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Since the classic descriptions, depression has been conceived as an episodic and recurrent illness. Depressive episodes with clear onset and offset and sharp contrast with one’s usual mood and behaviors are perhaps the most conspicuous feature of severe mood disorders. However, systematic studies of unselected samples have been telling a different story: a large proportion of individuals suffer from low mood, lack of interest, and other symptoms of depression chronically, with some fluctuations but no clearly demarcated episodes.1 Chronic patterns of symptoms are often under-recognized and undertreated in the community.2
This article provides an update on the diagnosis, causation, and treatment of chronic depressive problems, with a focus on the recently introduced diagnostic category of persistent depressive disorder (PDD).
In DSM-III and DSM-IV, the protracted forms of depression have been conceptualized as dysthymia and by the chronic specifier of major depressive episodes. Dysthymia was characterized by milder symptoms not fully meeting criteria for MDD, but lasting 2 years or longer and meriting clinical attention because of the cumulative burden of long-standing symptoms. The symptomatic criteria for dysthymia differed in part from those for major depressive episode, with an emphasis on low self-esteem and hopelessness (Table 1).
In DSM-III and DSM-IV, dysthymia was trumped by MDD and was only diagnosed if the threshold for a major depressive episode was not met in the initial 2 years of symptoms. Major depressive episodes could be specified as chronic if the full criteria were continuously met for 2 years or longer.
The validity of dysthymia and its separation from MDD has been repeatedly discussed and questioned.3 When individuals with dysthymia were followed over long periods, it became clear that most of them also developed major depressive episodes, which suggests that dysthymia and major depressive episodes are phases of the same disorder rather than separate conditions.4 Dysthymia and MDD also run in the same families and respond to the same treatments. On the other hand, both dysthymia and chronic depression are associated with more impairment, comorbidity, and suicide risk than less persistent forms of depression.5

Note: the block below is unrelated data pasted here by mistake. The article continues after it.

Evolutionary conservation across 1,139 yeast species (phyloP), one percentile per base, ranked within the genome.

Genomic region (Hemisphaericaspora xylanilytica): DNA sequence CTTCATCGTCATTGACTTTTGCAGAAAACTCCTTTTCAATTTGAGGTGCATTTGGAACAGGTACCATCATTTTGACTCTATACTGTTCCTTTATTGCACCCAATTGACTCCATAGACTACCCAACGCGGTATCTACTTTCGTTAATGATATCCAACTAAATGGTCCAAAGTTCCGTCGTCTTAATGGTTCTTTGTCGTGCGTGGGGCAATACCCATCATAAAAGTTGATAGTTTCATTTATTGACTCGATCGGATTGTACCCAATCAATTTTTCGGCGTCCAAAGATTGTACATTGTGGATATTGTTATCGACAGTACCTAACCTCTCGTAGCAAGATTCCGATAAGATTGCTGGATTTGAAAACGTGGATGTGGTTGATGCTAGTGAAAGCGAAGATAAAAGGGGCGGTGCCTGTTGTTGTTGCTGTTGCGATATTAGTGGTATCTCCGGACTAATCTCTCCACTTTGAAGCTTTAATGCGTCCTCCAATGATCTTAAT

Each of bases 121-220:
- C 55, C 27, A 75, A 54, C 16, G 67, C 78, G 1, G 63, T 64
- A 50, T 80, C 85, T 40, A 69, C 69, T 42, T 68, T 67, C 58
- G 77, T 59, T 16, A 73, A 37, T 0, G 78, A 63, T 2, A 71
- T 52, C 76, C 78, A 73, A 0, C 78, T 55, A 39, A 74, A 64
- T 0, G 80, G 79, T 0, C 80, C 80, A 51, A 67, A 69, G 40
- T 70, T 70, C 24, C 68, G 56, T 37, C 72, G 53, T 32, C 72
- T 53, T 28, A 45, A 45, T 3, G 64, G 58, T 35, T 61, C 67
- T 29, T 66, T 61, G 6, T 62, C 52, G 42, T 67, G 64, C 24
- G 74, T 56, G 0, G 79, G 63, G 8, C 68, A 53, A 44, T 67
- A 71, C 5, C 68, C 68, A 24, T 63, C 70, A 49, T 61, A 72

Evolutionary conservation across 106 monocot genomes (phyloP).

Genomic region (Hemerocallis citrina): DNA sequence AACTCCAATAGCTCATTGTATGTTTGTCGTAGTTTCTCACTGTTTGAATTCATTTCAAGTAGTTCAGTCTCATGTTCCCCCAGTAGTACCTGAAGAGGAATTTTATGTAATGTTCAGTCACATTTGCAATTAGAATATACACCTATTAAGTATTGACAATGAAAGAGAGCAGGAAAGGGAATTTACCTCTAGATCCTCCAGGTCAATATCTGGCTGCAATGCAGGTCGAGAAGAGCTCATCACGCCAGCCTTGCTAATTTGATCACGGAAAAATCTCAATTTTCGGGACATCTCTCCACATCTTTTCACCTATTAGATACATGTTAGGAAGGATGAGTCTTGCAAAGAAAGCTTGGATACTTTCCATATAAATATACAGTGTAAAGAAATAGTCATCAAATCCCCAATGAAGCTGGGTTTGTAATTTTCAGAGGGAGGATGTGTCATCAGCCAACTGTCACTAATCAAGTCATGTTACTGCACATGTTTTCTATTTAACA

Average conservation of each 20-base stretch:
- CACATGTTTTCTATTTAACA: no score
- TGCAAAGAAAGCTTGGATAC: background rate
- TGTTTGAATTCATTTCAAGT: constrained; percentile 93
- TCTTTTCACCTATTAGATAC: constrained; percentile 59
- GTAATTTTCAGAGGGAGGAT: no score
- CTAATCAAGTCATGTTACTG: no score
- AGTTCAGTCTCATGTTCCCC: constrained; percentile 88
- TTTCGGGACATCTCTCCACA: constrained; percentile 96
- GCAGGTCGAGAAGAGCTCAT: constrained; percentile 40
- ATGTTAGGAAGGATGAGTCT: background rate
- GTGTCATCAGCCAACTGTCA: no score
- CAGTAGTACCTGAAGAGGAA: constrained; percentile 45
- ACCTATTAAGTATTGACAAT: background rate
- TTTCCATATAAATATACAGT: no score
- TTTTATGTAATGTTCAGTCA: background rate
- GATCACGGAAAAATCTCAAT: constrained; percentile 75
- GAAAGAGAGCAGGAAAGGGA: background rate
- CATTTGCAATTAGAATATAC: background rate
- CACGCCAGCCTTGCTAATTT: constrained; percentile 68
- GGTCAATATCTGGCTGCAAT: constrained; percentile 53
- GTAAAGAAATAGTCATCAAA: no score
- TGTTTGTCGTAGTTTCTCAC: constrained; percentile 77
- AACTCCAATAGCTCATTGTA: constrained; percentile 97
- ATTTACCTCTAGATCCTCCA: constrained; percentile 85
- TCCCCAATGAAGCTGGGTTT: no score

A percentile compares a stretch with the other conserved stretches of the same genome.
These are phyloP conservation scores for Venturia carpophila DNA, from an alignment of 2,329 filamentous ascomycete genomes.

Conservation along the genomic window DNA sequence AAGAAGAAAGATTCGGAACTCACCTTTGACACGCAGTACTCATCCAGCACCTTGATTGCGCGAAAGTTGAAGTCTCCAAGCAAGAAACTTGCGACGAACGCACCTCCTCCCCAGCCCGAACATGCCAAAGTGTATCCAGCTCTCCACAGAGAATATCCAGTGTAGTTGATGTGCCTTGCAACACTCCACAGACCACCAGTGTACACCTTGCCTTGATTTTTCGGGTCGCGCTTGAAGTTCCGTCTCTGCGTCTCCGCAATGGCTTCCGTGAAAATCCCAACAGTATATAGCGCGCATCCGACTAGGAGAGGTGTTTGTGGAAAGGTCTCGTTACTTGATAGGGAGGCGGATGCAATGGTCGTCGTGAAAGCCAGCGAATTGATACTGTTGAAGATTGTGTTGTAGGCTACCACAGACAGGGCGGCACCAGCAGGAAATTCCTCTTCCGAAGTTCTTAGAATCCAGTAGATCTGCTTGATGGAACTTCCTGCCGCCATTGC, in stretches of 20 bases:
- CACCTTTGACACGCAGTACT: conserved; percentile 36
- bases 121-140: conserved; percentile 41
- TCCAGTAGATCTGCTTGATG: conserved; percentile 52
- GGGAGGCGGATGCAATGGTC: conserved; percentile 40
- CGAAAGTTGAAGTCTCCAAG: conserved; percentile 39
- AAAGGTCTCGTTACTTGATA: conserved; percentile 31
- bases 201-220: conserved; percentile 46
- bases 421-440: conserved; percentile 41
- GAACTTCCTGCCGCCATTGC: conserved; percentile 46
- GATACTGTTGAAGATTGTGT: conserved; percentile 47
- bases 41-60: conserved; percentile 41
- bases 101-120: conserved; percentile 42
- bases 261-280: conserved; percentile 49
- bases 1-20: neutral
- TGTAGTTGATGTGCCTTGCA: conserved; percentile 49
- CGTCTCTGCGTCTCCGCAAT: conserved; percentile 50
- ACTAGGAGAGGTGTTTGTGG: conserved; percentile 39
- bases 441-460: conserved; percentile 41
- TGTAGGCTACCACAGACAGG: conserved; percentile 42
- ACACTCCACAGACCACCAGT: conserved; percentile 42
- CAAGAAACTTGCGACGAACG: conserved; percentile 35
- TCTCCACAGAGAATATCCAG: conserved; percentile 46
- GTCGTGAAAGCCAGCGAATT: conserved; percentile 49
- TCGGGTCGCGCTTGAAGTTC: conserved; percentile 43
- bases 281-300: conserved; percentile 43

Chronic depression and dysthymia were merged into PDD in DSM-5. This new division of depressive disorders gives more weight to duration than to severity of symptoms. DSM-5 defines PDD on the basis of the set of symptoms for dysthymia, with the assumption that most individuals who meet the full symptoms for MDD also meet criteria for dysthymia. However, because of differences in symptomatic criteria, some individuals with chronic major depressive episodes will not meet the DSM-5 criteria for PDD.6
While the merger of dysthymia and chronic depression into PDD is well justified by their strong sequential comorbidity and similar implications for prognosis and treatment, several aspects of the new diagnosis are not well supported by evidence and may not be useful. Why do we need 2 different sets of symptomatic criteria for MDD and PDD? The reliability and validity of the dysthymia criteria has not been formally tested, prompting concerns about the value of the new diagnosis.3
The assumption that most individuals with chronic depression also fulfill the dysthymia criteria may not hold consistently enough—it creates a group of individuals who suffer from chronic depression but do not receive the PDD diagnosis. While it is undisputable that prolonged duration and nonepisodic character are relevant, there is no good justification for the 2-year cutoff. In fact, some of the work used to justify the validity of persistent depression is based on a duration of 1 year or longer.7 For clinical and prognostic purposes, it is important to emphasize that duration of depressive symptoms is important both below and above the 2-year mark regardless of whether the depression or dysthymia/PDD criteria are met.
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